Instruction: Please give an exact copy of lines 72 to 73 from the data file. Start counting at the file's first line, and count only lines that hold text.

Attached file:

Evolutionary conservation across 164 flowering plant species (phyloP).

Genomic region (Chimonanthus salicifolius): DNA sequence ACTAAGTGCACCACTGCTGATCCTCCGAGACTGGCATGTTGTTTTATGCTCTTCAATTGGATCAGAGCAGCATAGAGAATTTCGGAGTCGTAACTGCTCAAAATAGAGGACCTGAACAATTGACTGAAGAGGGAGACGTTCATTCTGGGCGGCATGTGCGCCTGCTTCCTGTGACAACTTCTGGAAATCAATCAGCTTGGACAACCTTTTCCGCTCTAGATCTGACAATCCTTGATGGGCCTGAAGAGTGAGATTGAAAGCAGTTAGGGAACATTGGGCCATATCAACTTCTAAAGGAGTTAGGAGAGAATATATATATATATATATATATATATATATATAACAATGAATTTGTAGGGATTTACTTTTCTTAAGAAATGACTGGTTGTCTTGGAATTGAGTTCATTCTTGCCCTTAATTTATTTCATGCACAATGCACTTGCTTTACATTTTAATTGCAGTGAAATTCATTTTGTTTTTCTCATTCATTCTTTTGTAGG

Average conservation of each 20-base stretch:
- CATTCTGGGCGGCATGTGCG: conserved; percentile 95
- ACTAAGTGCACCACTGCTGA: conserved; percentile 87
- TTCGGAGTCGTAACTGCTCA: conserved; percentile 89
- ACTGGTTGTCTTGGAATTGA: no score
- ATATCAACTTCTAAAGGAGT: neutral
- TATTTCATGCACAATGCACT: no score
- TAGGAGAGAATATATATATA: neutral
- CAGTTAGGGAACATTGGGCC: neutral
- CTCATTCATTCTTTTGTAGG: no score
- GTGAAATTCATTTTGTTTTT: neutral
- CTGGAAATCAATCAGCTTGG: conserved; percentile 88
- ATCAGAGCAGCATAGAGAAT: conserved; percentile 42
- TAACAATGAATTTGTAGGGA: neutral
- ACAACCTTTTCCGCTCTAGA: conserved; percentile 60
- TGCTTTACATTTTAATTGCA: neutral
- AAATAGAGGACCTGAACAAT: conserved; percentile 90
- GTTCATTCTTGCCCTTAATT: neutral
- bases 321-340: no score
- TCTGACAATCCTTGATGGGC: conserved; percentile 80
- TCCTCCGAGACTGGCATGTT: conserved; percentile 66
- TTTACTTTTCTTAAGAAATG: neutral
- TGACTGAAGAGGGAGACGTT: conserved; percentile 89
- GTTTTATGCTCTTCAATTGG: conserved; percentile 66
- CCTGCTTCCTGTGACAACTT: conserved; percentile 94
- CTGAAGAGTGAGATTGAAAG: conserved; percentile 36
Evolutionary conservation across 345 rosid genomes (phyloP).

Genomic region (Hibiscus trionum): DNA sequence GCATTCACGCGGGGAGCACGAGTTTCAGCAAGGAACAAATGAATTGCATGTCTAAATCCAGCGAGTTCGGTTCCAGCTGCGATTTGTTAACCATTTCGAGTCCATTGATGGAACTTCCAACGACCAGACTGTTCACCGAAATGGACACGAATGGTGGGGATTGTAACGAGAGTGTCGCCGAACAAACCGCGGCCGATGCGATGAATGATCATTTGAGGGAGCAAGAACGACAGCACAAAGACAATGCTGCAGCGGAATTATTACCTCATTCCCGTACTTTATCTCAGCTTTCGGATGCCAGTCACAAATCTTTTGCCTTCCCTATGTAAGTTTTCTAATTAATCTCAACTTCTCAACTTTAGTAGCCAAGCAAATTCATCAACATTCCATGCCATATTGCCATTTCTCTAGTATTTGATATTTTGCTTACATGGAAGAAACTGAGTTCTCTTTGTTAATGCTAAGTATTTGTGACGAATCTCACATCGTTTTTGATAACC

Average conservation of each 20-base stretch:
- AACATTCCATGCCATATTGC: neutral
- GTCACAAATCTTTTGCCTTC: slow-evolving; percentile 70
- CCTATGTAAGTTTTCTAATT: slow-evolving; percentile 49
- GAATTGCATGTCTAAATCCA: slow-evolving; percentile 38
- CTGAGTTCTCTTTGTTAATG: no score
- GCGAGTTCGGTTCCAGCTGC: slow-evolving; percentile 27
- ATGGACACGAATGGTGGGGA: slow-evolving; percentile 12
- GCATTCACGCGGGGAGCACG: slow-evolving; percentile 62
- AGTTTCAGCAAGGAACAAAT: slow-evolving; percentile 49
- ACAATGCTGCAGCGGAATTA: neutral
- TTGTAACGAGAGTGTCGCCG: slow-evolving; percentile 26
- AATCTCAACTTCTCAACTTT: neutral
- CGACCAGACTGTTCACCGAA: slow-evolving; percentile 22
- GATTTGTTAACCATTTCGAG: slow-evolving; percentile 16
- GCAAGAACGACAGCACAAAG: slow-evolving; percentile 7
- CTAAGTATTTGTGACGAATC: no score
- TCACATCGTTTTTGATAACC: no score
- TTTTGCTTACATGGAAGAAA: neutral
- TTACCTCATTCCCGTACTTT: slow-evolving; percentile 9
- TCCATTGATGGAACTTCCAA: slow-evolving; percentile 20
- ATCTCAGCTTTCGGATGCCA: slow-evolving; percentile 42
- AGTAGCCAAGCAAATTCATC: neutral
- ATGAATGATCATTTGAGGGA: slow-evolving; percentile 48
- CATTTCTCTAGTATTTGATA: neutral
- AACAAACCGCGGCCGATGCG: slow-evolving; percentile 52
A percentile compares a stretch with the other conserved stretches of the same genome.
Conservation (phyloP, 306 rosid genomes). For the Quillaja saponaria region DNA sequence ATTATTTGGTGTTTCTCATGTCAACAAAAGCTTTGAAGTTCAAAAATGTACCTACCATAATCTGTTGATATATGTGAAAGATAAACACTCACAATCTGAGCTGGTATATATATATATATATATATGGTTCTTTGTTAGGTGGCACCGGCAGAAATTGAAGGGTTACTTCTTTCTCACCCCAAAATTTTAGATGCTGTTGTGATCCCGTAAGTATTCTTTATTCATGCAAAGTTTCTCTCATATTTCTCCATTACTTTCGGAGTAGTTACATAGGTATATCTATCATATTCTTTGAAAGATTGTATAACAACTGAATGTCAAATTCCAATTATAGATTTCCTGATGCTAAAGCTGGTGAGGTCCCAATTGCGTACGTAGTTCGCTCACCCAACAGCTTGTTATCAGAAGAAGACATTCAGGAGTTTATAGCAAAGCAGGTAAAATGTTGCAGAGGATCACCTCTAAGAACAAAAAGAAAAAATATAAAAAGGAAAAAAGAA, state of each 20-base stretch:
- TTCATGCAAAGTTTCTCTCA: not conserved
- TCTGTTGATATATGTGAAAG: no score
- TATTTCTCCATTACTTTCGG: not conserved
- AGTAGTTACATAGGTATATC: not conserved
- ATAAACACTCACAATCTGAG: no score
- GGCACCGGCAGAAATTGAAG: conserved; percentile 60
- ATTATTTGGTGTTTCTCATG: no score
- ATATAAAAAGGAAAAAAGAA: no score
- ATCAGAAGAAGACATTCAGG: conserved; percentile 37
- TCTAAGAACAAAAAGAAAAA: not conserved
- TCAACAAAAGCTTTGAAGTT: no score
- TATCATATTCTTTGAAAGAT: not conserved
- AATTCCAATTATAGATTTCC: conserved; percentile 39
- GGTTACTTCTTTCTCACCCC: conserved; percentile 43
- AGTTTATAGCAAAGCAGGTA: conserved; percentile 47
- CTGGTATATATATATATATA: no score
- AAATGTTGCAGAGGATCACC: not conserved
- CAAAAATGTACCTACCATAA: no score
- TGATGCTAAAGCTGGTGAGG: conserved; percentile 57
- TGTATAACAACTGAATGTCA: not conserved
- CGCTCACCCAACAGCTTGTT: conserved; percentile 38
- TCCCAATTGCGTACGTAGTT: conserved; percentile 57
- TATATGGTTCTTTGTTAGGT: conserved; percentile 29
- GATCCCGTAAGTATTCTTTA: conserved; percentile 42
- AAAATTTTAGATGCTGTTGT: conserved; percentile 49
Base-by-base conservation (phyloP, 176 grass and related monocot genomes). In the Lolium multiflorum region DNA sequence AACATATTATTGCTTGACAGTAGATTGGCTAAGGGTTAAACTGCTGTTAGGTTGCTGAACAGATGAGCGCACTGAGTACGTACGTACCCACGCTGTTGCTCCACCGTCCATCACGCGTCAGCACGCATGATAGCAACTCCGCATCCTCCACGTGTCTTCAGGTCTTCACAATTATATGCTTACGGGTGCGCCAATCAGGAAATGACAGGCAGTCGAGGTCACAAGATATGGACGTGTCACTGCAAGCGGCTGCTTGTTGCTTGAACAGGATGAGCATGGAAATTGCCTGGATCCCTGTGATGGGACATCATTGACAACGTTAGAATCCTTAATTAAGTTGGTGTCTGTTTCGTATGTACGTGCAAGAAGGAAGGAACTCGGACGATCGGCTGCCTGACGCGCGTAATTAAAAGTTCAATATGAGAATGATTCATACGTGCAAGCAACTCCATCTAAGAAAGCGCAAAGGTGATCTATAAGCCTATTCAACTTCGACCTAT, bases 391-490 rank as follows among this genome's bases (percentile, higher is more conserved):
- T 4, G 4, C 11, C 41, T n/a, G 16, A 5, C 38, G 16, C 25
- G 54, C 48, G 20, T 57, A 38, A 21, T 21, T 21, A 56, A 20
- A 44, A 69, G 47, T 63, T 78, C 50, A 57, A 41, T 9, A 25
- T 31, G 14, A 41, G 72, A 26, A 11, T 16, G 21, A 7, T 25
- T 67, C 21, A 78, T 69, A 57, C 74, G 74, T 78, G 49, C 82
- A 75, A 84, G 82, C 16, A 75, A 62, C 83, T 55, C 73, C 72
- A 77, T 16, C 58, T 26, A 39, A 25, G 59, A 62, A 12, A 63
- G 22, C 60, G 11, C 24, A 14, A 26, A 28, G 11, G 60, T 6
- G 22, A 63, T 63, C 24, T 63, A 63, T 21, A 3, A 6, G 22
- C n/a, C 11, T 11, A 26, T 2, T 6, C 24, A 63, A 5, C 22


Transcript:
- GGTTACTTCTTTCTCACCCC: conserved; percentile 43
- AGTTTATAGCAAAGCAGGTA: conserved; percentile 47